Ontario hospitals facing staffing challenges as COVID-19 cases continue to mount
By Tara Deschamps
TORONTO — Ontario hospitals are feeling the brunt of soaring COVID-19 case counts as the virus rips through the province at record speed and infects high numbers of patients and health care workers.
The situation has become so serious that some hospital networks are reporting hundreds of their staff members have tested positive for the virus, are symptomatic or are in isolation after an exposure.
Kevin Smith, the president and chief executive officer of Toronto’s University Health Network, says those factors combined have resulted in at least a hundred staff absences per day as the highly transmissible Omicron variant drives case counts to unprecedented highs across the province.
“There aren’t health care workers growing on trees, so it’s a very, very limited supply and they’re in hot demand everywhere,” Smith said in a telephone interview.
The number of staff unable to work at UHN’s five facilities in recent weeks, including Toronto General, Toronto Western and Princess Margaret Hospitals, is higher than what the facilities experienced in previous waves of the virus.
The high number of unavailable staff comes as Smith has noticed fewer people entering hospital critically ill from the virus. This despite the fact that Public Health Ontario reported 16,714 new infections on Sunday and a record 18,445 cases Saturday, noting both figures are considered underestimates.
The number of active cases in the province has now crossed the 100,000 mark.
The Ontario Hospital Association tweeted Sunday that there were 218 adult patients with COVID-19-related critical illnesses in intensive care units, with 112 on ventilators. The figures brought the seven-day average of patients with COVID-19-related critical illnesses in ICUs to 195.
While Smith said staff are managing the current volumes well, he frets about the situation changing.
“I’m obviously worried that as we get people engaged in larger and larger amounts of social interaction, including in schools and other environments, there is risk of additional and significant spread,” he said.
“Our hope is that populations like those wouldn’t require hospitalization, but we have to be prepared for the fact that they will because in other countries, we’re seeing kids admissions going up.”
To prepare, Smith is urging Health Canada to immediately approve Paxlovid, Pfizer’s antiviral COVID-19 pills, for emergency use.
He is also looking at redeploying staff to areas most in need and pulling hospital doctors and nurses back from vaccine clinics, where they can be replaced with other regulated health care workers.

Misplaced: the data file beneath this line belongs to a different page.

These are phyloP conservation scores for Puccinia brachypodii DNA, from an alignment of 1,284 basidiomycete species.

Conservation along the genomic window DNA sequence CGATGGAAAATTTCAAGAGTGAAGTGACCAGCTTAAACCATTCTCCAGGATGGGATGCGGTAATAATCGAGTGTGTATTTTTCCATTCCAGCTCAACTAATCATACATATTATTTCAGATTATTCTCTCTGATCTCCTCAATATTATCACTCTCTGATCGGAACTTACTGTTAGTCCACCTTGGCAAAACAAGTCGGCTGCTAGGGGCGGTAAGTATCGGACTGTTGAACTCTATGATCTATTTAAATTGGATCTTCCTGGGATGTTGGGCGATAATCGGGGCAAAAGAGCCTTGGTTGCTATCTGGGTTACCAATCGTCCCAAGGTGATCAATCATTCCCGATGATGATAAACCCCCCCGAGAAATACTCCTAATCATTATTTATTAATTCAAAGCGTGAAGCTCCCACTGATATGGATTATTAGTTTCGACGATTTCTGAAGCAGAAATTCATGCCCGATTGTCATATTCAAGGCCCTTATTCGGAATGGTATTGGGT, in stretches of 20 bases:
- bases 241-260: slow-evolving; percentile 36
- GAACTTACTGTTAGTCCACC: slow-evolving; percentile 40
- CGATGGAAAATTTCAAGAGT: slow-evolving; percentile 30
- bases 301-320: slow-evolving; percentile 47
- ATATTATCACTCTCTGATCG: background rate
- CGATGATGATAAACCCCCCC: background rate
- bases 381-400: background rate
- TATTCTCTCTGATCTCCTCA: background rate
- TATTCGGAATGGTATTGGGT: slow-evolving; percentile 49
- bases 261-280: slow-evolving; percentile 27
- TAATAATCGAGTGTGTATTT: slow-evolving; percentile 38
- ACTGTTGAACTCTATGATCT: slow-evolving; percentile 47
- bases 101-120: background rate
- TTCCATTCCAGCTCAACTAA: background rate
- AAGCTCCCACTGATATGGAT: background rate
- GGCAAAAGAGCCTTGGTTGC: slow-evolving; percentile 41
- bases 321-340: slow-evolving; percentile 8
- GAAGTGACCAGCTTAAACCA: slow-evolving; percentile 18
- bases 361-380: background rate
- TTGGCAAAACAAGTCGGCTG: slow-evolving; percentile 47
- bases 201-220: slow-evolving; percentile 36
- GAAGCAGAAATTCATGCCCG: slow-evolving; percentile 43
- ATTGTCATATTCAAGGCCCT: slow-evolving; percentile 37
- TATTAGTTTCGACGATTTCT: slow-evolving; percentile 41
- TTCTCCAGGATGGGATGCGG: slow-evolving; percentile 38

West of Toronto, similar moves are being considered at Hamilton Health Sciences, which runs Hamilton General Hospital.
Earlier in the week, organization President Rob MacIsaac asked vacationing, part-time and casual staff to pick up extra hours in exchange for premium pay up until Jan. 5.
He made the appeal as the new year began with at least 411 of his staff in isolation at home and numerous outbreaks across his hospital sites.
“Unfortunately, the Omicron variant has set us back several steps,” he said in a news release. “Consequently, we are once again facing immense pressures around hospital occupancy and staffing.”
His hospitals were experiencing an increase in patients who have tested positive for COVID-19. Many were admitted due to medical conditions not linked to the virus, he said.
More than 100 in-patients at his hospitals were positive for COVID-19 as of Dec. 31 and 13 were in intensive care units.
Emergency department volumes were simultaneously exceeding pre-pandemic volumes and seeing an increase in the number of patients arriving to the hospitals by ambulance on a daily basis.
On top of asking health care workers to pick up extra shifts and hours, he said his organization would turn to “extraordinary measures” like ramping down “procedural and scheduled care” beginning Jan. 4 to divert resources to areas of “greatest need.”
He also said he would soon share more information on plans to call back asymptomatic staff with a negative rapid antigen test, who are currently isolating at home, as well as efforts to deploy workers from ambulatory areas to support in-patient care.